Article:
- International Development Secretary pledges new UK aid to help build green cities across Africa with quality infrastructure.
- Alok Sharma announces new UK Centre for Cities and Infrastructure which will help African governments plan, build and run environmentally friendly cities.
- Visit to Kenya comes ahead of the UK-Africa Investment Summit in London on January 20.
The International Development Secretary today (Tuesday 14 January) pledged new UK aid support to build the African cities of the future, so the continent can continue to thrive and reach its economic potential.
Alok Sharma, on a visit to Kenya, announced he would set up a UK Centre for Cities and Infrastructure, which will turbo-charge investment in fast growing cities across the developing world.
The Centre will provide British expertise to African governments and city authorities to improve the way cities are planned, built and run, including making them more environmentally-friendly. It will focus on improvements to infrastructure, including water and energy networks.
During his trip, Mr Sharma also announced an expansion of the Department for International Development’s (DFID’s) Cities and Infrastructure for Growth programme to Ghana, Rwanda and Sierra Leone.
The programme helps UK businesses invest in quality, resilient infrastructure, boosts access to reliable and affordable power and creates construction jobs.
International Development Secretary, Alok Sharma said during his trip to Kenya:
Our new UK aid support, announced ahead of the UK-Africa Investment Summit, will contribute to creating the African cities of the future, using British expertise to provide quality, green infrastructure across the continent.
Infrastructure is the backbone of economic growth. It helps the poorest people access basic services such as clean water and electricity, creates jobs and boosts business.
I’ve seen this first hand as I’ve travelled across Kenya and am proud to see British companies thriving here. This will benefit people and businesses across Africa, but also back at home in the UK, creating a successful future for all of us.
Mr Sharma’s trip came ahead of the UK-Africa Investment Summit next Monday (20 January), which will create new lasting partnerships to deliver more investment, jobs and growth, benefitting both Africa and the UK.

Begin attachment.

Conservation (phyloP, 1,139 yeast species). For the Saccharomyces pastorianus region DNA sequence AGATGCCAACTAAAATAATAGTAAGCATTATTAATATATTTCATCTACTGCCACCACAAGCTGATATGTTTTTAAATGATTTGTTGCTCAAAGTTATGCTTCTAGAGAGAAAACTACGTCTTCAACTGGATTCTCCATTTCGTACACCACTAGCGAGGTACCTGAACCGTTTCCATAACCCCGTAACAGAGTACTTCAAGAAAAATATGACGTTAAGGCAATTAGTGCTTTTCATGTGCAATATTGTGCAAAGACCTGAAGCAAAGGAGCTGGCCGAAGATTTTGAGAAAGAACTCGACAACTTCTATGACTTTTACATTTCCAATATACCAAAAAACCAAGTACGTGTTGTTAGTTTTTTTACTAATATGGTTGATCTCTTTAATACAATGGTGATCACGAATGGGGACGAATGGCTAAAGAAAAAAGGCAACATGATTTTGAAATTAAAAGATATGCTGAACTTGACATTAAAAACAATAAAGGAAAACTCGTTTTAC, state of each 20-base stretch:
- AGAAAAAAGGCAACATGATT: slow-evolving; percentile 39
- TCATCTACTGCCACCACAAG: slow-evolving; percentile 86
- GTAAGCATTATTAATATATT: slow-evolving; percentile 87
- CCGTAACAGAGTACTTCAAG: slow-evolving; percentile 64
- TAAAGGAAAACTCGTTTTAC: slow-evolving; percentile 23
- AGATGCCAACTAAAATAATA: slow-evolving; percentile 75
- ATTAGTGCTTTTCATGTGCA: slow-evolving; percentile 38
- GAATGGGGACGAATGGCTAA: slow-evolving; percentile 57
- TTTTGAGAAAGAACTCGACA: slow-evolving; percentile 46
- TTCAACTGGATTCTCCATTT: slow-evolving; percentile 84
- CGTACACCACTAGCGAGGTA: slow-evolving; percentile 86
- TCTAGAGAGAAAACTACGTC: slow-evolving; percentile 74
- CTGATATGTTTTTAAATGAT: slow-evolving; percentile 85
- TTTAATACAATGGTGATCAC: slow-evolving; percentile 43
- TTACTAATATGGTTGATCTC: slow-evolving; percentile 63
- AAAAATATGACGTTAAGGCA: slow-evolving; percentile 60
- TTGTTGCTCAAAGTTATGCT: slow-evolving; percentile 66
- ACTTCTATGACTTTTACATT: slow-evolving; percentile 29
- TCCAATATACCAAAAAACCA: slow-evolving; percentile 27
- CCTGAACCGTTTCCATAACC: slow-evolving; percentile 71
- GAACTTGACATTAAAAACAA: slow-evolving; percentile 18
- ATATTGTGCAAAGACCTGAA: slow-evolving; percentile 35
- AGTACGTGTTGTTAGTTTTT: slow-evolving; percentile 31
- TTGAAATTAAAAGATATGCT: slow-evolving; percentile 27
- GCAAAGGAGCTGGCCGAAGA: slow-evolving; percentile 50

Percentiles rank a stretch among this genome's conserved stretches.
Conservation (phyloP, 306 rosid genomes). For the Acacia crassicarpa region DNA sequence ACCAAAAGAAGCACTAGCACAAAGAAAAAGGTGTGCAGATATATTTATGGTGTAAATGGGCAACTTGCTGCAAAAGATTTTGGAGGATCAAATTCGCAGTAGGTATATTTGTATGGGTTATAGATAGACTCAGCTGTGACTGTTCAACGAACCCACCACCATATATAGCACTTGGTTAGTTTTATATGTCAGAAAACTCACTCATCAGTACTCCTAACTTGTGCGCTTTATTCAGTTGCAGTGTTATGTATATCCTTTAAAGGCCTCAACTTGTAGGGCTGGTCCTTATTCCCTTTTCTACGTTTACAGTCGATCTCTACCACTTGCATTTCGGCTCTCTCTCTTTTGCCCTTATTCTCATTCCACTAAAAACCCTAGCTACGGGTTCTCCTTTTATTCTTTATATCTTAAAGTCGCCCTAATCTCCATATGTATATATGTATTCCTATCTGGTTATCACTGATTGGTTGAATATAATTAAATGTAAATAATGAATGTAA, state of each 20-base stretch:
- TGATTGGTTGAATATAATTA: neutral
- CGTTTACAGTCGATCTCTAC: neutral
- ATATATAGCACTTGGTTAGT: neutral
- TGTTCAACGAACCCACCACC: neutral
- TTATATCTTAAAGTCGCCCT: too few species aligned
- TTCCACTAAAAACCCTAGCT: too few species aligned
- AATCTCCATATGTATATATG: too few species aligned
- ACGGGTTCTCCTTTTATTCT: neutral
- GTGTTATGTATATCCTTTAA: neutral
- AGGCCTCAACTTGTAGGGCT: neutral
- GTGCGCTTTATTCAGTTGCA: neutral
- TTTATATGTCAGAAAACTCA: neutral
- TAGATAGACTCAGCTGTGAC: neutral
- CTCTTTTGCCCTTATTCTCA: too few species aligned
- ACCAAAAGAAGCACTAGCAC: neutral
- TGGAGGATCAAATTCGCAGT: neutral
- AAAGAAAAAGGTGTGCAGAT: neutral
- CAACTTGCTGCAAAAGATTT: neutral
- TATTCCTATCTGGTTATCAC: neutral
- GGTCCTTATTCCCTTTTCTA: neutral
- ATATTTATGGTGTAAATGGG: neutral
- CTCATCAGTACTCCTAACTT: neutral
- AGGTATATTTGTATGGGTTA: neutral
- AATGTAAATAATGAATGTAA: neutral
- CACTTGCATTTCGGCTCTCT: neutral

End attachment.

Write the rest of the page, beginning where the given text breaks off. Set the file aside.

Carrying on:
African cities produce more than half of the continent’s income, but too many suffer from poor connectivity and congestion which continues to hinder growth.
The continent’s urban population is 472 million and set to double over the next 25 years. This growth provides an opportunity for African cities to prosper if the right infrastructure and jobs are available with UK support.
On Sunday, Mr Sharma visited Kisumu, in western Kenya, where British businesses such as drinks company Diageo and solar power provider Azuri Technologies operate.
Diageo makes beer in its modern, environmentally-friendly brewery in the city, using sorghum plants from nearby farms. This in turn boosts incomes of Kenyan farmers and helps them provide for their families.
Azuri, whose UK base is in Cambridge, provides pay-as-you go solar energy systems to off-grid homes across Africa, including in the Kisumu area. This is helping families to store food in fridges and providing light for children to do their homework.
Yesterday, The International Development Secretary opened the Securities Exchange in Nairobi. He was there for the listing of East Africa’s first green bond, which DFID supported Acorn Housing to develop, by providing British expertise.
Later, Mr Sharma visited a climate-friendly student housing complex in Nairobi, which the bond is helping Acorn to build.
Yesterday evening, he met female entrepreneurs and tech start-ups in the Kenya capital, which are attracting international interest and investment.
At the event it was announced new UK company Circle Gas is investing £17m to scale up clean cooking technology, which DFID helped to develop.
- For details on the UK-Africa Investment summit click here
- The new UK Centre for Cities and Infrastructure is backed by £48 million of UK funding. Of this total funding £30 million will go to support projects in countries across Africa.
- The Cities and Infrastructure for Growth programme in Africa is to receive an extra £15million of UK aid funding for its expansion. DFID has previously announced Africa funding through the programme in Uganda, Zambia and Ethiopia. The programme also works in Asia.
- Circle Gas raised money from private investors including mobile phone company Safaricom to produce clean cooking stoves for sale across East Africa. These are cheaper than charcoal stoves and are better for the environment and customers’ health. DFID provided a total of £1.2 million of funding to support the initial development of the technology.
- DFID is already supporting emerging urban areas in Kenya, helping them draw up economic plans and improve their ability to attract investment, through the Sustainable Urban Economic Development Programme.